News Analysis |
The still-evolving Afghan strategy is leading to consultative meetings between Afghan, US, and Pakistani officials. In order to discuss the Afghan imbroglio and the role of Pakistan in the region, a delegation of the US Army Central Command (CENTCOM) is on a visit to Pakistan. The Pakistan Army has reiterated that it will continue to support US and Afghan forces for peace in Afghanistan. COAS, General Qamar Javed Bajwa said: “Pakistan has undertaken operations against terrorists of all hue and color”.
Islamabad has to be meaningfully engaged so that it can play an important role in the all-important negotiations processes in Afghanistan
The CENTCOM was led by its commander, General Joseph Votel. The Pakistani side was well-represented; the COAS was joined-in by DG ISI, Lt Gen Naveed Mukhtar, DGMO, Maj Gen Shamshad and DG ISPR, Maj Gen Asif Ghafoor.
The ISPR dished-out details of the meeting through a press release. The Army Chief was quoted as saying: “More than financial or material assistance, we seek acknowledgment of our decades-long contributions towards regional peace and stability, understanding of our challenges and most importantly the sacrifices Pakistani nation and its security forces have rendered in the fight against terrorism and militancy.”
The meeting was held the day President Trump was deliberating upon the much-awaited Afghan strategy at Camp David. The worsening security situation in Afghanistan on behest of the relentless Taliban and ISIS-K compelled the US to look for a new strategy.
The new military-heavy policy, whether carried-out by contractors or military personnel is not likely to put a tap on the insurgency
Trump has outsourced the task of promulgating the strategy. The contours of the new strategy as evidenced by statements of defense chief Jim Mattis and others will be military-heavy and applicable to Pakistan too.
Thus far, Washington is dithering over the finalization of the all-important Af-Pak strategy. Many have warned against sending more troops, for it would make the Taliban and ISIS-K more brazen. Though nothing is clear as of now, it is a gainsay that the US will beef up the offensive and will stay here for long.
Pakistan on the frontline
Ties between Pakistan and the US are not healthy. The latter calls upon to act against the Haqqani Network. It blames Pakistan for the restive situation in Afghanistan, to which Pakistan retorts by saying that it has done a lot. General Bajwa accentuated that no other country had a greater interest in peace in Afghanistan than Pakistan.
Despite the gravity of the situation and the pivotal role played by Pakistan, ties between both countries are far from normal. Last month, the Pentagon did not reimburse a major chunk of the Coalition Support Fund; efforts are afoot to end Pakistan’s Non-Nato ally status; the US is all-set to toughen its stance towards Pakistan.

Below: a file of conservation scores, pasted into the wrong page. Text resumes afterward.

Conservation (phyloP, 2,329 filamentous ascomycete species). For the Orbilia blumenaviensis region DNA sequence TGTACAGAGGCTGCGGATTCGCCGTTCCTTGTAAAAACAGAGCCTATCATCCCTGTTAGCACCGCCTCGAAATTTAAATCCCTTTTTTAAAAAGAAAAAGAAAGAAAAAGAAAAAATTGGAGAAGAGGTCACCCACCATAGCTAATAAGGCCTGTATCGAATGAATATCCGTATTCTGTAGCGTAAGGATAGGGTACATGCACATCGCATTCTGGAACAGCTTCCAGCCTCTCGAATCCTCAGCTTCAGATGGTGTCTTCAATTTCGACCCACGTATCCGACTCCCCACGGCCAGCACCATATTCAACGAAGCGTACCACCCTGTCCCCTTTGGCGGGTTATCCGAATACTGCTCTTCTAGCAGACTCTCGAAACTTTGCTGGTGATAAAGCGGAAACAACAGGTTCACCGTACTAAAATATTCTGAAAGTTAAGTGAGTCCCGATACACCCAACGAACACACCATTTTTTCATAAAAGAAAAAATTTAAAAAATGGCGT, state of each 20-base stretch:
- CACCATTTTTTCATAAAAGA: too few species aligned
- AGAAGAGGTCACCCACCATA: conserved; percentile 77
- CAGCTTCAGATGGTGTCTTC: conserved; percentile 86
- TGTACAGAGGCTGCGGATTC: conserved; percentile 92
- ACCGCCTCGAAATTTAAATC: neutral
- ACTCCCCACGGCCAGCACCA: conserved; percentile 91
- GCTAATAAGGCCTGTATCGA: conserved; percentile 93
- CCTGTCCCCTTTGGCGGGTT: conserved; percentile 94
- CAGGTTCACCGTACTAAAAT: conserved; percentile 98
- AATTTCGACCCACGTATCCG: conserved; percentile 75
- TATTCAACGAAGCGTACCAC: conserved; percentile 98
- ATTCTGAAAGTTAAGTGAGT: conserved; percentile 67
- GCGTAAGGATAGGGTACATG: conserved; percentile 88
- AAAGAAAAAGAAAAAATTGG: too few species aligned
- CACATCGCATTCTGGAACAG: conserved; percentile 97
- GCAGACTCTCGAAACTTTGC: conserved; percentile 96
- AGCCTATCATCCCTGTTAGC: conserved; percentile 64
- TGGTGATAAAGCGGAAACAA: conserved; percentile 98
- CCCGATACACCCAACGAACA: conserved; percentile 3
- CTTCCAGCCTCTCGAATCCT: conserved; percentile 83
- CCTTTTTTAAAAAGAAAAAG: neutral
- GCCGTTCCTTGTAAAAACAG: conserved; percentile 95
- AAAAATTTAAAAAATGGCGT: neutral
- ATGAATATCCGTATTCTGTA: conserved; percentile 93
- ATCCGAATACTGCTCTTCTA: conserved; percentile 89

The changing geopolitical dynamics which include the increasing competitiveness between China and the US are likely to affect Pak US ties negatively, to say the least
Pakistan has even undertaken military operations to forestall ISIS-K in the country; the COAS has hence alluded to the sacrifices of Pakistanis in the War on Terror. The tumultuous Afghan situation has got much to do with a directionless US strategy in the country, which has been unable to translate initial tactical gains into major strategic breakthroughs.
Pakistan has therefore taken serious exceptions to the allegations of Washington and Kabul. The latter has ramped up its vitriol against Pakistan despite the fact that a feeble and fragmented NUG has been unable to stem the flow of the Taliban.
The US has brushed aside Pakistani concerns over Kashmir and has designated M Salahuddin and Hizbul Mujahideen as a terrorist and terrorist organization, respectively
Pak-US ties have also vitiated due to Washington’s growing bonds with New Delhi. The US has brushed aside Pakistani concerns over Kashmir and has designated M Salahuddin and Hizbul Mujahideen as a terrorist and terrorist organization, respectively.
There is a great deal of consternation over these moves in Islamabad. The changing geopolitical dynamics which include the increasing competitiveness between China and the US are likely to affect Pak US ties negatively, to say the least.
Peace in Afghanistan is most coveted but by the looks of things, it seems untenable today. The new military-heavy policy, whether carried-out by contractors or military personnel is not likely to put a tap on the insurgency. Islamabad has to be meaningfully engaged so that it can play an important role in the all-important negotiations processes in Afghanistan. COAS’ demand of admission and acknowledgment is the first step towards that end-state.